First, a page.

Berger's Smart Move

June 01, 1993

No, says Baltimore County School Superintendent Stuart Berger. His idea of forming committees of parents, students and community leaders to interview candidates for top school jobs did not come in response to critics who have charged him with TTC running a secretive education department.

Fine. We'll buy that. If he insists.

But after all the flak Dr. Berger has caught from parents and even some of his own staffers for changing the school system too much too fast, why wouldn't he claim that the new interview process is his way of reaching out to people who feel they've been left out of his make-over of the system?

Because someone as independent and iconoclastic as Stuart Berger isn't likely to make such an admission, that's why. At least not in public or on the record.

His explanation is that the method worked well when he was in charge of the North Olmsted, Ohio, schools. That he's bringing it out again now, in the wake of nasty attacks from his detractors, is mere coincidence. So he would say.

Whatever his motives, Dr. Berger should be commended for his interview-by-committee plan, in which 120 people screened 90 candidates for 17 positions one weekend last month. The superintendent and his staff will grill the finalists and, from among them, make the ultimate selections.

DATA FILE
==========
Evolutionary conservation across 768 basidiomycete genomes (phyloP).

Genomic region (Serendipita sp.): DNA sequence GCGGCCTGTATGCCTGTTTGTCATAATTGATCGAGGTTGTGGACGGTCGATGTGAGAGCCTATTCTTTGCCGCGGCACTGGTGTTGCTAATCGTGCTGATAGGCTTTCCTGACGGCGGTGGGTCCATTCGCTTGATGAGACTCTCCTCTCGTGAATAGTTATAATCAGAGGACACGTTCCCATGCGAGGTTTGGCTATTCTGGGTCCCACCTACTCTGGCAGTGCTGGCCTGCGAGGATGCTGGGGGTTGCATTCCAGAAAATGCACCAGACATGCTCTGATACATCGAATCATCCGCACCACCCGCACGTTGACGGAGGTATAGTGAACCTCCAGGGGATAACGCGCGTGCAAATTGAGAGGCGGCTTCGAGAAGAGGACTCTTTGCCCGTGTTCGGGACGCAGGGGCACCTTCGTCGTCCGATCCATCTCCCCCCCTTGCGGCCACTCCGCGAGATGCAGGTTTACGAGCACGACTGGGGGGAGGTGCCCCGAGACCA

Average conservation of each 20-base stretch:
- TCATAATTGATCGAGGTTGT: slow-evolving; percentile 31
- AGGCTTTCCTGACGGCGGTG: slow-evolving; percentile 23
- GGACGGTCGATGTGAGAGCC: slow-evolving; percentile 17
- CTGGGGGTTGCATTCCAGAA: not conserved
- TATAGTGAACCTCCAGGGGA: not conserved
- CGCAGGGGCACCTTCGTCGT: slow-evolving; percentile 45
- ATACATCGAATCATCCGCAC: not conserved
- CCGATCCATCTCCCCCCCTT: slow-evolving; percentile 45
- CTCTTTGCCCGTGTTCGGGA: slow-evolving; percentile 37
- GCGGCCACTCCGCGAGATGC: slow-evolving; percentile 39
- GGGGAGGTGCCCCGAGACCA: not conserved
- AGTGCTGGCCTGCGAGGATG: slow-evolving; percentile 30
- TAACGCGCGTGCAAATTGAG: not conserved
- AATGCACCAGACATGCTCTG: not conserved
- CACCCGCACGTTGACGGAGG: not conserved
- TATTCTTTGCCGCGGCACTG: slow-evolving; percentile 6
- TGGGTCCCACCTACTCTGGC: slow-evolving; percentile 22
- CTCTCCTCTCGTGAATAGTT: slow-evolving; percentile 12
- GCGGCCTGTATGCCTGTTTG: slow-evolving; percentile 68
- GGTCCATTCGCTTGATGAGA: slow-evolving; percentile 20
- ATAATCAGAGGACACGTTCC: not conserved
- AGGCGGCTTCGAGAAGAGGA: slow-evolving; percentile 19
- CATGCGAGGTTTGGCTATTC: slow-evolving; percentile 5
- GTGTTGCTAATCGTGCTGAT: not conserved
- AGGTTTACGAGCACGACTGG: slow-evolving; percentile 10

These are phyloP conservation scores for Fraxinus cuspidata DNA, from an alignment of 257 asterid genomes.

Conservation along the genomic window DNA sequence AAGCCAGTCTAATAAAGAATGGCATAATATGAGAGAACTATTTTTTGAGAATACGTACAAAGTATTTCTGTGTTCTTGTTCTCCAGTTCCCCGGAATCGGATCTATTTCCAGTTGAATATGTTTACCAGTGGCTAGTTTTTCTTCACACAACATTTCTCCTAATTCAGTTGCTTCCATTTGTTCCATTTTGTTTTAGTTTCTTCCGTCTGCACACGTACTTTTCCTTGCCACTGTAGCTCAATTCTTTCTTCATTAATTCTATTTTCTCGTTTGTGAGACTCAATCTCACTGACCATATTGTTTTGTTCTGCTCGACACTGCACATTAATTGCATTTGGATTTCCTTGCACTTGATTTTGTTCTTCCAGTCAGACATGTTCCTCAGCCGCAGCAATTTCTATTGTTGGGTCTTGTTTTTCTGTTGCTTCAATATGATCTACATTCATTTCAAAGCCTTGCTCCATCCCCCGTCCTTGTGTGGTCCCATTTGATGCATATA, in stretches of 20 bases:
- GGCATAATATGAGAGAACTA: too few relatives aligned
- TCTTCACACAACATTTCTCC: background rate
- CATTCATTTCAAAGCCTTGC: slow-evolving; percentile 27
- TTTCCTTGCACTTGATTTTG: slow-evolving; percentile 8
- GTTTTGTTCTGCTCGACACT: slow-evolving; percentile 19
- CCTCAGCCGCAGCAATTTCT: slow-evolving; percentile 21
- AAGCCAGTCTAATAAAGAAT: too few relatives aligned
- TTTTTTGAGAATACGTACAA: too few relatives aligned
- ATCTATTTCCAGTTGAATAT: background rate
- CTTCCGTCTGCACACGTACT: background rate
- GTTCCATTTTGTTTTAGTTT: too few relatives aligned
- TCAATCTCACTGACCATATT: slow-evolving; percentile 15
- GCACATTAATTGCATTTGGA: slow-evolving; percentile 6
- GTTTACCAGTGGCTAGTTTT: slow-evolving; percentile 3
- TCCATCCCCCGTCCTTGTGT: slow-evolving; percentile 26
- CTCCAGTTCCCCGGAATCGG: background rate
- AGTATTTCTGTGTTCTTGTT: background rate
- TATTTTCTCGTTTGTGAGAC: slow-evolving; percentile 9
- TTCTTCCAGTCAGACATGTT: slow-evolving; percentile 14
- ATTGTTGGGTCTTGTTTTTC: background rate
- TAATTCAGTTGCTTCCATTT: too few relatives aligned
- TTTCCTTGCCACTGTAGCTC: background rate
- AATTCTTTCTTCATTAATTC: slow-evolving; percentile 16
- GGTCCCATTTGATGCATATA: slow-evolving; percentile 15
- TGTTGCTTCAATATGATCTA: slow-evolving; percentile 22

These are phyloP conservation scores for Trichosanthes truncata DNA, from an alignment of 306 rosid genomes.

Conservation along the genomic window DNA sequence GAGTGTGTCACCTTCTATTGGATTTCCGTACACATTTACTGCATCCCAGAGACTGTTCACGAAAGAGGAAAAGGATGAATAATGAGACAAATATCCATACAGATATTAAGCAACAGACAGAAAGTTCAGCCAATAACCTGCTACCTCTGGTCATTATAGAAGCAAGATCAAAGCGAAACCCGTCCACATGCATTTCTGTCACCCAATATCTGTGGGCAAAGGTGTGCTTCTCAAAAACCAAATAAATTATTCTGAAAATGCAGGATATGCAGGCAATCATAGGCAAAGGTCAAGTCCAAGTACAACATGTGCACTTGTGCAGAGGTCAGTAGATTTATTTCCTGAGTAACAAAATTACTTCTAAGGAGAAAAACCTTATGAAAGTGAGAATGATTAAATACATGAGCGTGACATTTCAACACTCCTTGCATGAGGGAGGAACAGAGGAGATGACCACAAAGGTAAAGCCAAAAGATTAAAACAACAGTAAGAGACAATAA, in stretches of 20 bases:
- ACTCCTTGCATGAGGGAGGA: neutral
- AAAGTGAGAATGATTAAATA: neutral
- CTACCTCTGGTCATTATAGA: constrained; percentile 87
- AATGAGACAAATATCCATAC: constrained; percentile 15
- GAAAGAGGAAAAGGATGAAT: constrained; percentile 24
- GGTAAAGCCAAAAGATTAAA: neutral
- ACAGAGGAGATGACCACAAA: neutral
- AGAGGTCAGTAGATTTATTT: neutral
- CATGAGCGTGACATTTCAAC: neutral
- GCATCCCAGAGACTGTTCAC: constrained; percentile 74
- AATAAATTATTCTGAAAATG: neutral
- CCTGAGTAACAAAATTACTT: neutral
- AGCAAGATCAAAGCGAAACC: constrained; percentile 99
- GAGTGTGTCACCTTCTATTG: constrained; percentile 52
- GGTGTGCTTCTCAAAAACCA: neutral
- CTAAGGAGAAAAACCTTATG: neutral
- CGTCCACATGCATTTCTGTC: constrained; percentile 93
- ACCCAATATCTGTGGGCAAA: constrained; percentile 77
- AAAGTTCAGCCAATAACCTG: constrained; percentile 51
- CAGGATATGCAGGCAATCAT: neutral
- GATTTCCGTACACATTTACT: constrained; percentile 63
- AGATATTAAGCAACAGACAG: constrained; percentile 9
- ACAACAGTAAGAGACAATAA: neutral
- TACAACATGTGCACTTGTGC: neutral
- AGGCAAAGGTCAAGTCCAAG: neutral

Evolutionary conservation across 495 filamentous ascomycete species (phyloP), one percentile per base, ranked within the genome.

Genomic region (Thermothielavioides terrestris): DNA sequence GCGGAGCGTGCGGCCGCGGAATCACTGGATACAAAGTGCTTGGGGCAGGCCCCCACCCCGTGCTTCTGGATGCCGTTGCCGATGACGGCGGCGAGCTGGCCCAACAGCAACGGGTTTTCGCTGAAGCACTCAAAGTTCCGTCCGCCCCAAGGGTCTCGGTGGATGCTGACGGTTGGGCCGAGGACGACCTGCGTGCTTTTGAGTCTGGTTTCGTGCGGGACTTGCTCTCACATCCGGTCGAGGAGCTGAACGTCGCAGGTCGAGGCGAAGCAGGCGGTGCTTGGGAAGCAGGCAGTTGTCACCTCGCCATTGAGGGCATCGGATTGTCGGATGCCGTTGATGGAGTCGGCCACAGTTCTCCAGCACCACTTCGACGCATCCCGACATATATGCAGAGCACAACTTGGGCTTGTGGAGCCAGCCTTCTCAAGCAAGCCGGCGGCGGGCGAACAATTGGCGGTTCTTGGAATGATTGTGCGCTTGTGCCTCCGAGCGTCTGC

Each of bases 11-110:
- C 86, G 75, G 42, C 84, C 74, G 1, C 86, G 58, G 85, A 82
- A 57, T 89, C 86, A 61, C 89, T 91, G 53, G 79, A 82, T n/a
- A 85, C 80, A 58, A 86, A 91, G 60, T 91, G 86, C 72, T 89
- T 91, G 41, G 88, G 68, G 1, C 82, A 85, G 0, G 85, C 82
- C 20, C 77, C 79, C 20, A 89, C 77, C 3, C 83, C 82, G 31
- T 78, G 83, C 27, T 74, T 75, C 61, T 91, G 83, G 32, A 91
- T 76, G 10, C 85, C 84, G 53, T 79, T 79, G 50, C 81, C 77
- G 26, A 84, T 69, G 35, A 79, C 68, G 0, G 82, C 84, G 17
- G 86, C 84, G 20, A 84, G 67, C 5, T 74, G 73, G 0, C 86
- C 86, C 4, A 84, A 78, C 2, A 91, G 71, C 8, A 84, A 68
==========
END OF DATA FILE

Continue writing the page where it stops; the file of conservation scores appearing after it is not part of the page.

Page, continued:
This is a smart political move on Dr. Berger's part. By giving Baltimore County residents a greater say in who runs the public schools, he quiets his critics. If people happen to complain about these seven new administrators or 10 new principals in the future, then Dr. Berger would at least have the satisfying option of replying, "Hey, I couldn't have done it without your help!"

The new process also appears to offer qualified candidates a better shot at a high-ranking post than they would have had during the tenure of the previous superintendent, Dr. Robert Dubel. In past years, job-seekers had to negotiate a frustrating process that moved slowly, was strewn with hurdles and often led to a dead end.

Credit Dr. Dubel, though, for possessing the diplomatic and administrative skills to keep people happy, from parents to the educators under him. As for Stuart Berger in his first year as Dr. Dubel's successor, his main shortcoming has been a tendency to rub many folks the wrong way. This unusual interview process should help to alter that contrary image. Just don't expect him to admit he planned it that way.

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